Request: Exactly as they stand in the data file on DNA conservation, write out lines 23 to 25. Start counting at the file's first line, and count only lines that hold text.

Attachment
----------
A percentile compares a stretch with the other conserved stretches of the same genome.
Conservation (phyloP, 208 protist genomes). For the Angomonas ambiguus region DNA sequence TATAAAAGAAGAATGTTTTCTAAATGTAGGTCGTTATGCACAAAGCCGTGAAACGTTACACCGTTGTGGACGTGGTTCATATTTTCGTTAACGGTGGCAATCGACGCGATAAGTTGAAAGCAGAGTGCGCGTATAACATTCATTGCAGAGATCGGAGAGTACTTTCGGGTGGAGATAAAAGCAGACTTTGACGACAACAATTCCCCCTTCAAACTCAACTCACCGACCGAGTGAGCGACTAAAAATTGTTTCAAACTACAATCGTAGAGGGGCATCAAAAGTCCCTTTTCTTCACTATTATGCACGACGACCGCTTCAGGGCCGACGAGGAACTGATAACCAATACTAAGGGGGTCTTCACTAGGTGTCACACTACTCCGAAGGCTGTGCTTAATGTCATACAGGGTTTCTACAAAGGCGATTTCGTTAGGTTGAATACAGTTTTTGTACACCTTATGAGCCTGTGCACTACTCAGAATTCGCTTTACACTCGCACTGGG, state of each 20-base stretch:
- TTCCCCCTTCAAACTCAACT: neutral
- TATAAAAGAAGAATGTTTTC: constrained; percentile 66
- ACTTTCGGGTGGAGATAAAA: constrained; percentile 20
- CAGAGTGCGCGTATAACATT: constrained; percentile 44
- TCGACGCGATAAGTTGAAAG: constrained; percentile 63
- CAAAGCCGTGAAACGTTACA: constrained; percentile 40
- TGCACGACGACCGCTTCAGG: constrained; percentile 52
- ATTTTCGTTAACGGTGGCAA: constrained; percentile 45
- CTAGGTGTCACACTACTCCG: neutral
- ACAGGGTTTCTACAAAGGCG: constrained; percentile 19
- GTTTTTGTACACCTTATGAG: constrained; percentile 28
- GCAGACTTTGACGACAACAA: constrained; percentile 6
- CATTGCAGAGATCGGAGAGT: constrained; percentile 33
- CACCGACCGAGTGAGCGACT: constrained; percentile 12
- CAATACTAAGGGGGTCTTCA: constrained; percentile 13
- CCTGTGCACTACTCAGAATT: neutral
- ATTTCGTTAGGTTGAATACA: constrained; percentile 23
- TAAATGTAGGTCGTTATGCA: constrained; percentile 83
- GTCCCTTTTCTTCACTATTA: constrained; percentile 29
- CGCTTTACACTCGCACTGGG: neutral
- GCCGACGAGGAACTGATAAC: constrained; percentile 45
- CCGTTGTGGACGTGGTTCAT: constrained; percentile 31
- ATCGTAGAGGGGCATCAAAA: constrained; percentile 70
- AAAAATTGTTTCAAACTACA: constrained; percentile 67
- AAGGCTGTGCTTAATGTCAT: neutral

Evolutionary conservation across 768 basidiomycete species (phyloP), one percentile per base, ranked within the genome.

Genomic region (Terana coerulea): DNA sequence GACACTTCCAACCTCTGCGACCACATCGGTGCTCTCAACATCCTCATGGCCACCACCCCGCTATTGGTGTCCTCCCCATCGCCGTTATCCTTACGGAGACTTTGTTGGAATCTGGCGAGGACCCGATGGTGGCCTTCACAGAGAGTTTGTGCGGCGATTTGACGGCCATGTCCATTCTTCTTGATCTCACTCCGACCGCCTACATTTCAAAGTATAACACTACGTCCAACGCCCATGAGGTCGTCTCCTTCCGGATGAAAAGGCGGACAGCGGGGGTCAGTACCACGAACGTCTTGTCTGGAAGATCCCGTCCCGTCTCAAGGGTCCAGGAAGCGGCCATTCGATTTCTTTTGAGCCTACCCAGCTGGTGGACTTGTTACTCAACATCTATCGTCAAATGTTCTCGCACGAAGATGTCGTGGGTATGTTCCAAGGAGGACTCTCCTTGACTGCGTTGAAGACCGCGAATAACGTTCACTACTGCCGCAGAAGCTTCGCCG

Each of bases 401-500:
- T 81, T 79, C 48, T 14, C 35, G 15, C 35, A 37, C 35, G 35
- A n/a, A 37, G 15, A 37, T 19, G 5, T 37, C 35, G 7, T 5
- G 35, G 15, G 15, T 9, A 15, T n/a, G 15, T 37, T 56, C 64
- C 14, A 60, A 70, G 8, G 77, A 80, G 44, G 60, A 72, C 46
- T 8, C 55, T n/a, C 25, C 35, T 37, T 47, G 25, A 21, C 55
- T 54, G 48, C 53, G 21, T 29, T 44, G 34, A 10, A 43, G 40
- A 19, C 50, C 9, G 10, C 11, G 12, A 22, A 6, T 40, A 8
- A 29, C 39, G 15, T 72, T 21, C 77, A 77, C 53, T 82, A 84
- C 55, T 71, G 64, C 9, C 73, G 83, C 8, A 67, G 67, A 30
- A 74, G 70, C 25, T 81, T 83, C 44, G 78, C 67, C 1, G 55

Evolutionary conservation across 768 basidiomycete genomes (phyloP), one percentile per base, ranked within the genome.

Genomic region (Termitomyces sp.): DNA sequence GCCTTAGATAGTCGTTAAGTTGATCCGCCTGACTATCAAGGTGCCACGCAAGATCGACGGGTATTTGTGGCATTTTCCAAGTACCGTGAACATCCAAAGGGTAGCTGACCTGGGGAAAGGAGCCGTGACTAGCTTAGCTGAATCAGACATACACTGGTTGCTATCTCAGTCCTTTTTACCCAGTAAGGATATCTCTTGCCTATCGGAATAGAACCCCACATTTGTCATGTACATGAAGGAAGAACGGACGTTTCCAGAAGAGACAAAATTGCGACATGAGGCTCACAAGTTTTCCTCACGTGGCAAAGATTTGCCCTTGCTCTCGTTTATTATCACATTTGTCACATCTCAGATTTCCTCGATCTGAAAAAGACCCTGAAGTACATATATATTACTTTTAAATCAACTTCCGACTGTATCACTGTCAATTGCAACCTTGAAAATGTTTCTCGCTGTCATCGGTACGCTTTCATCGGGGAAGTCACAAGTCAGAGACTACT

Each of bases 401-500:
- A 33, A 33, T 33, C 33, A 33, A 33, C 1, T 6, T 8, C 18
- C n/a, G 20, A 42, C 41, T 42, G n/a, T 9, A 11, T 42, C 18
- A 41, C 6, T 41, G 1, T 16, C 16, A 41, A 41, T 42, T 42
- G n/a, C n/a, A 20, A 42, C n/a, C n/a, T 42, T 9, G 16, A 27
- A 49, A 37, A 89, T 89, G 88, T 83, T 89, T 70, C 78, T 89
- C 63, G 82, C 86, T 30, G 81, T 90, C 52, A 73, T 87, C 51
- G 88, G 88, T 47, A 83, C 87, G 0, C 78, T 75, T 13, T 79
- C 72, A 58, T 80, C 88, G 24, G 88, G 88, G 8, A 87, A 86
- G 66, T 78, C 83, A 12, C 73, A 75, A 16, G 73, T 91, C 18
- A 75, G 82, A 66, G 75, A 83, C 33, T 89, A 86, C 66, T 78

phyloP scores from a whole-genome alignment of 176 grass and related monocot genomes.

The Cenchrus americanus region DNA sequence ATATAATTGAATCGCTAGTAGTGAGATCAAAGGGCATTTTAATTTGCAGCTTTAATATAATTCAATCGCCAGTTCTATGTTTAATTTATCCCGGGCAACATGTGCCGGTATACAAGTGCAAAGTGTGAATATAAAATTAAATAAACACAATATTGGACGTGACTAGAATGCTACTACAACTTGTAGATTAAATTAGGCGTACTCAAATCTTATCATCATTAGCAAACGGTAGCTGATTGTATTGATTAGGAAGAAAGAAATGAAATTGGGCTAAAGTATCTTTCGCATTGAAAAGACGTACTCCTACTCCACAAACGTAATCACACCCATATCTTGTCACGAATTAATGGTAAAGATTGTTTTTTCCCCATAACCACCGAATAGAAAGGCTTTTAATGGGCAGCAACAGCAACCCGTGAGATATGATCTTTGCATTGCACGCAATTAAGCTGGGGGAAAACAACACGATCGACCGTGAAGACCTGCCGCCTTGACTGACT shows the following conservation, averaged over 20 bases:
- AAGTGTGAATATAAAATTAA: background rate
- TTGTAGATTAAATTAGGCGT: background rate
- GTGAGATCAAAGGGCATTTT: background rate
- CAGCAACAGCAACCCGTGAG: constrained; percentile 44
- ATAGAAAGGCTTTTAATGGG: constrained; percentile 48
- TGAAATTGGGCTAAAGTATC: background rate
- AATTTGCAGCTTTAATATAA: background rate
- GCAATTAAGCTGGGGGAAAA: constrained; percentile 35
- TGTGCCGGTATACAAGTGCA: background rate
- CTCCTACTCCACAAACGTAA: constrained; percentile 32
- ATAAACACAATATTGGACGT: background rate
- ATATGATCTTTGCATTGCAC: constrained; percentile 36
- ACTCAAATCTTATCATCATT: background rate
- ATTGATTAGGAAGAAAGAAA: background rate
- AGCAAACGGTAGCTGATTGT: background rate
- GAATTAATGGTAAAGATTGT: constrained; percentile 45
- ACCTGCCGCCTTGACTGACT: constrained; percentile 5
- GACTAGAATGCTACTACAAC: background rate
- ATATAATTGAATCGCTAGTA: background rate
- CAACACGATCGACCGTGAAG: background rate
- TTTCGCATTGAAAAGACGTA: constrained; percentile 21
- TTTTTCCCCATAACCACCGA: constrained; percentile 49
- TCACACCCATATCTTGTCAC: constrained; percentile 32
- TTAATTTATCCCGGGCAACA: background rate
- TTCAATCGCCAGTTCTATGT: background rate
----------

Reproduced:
- GCCGACGAGGAACTGATAAC: constrained; percentile 45
- CCGTTGTGGACGTGGTTCAT: constrained; percentile 31
- ATCGTAGAGGGGCATCAAAA: constrained; percentile 70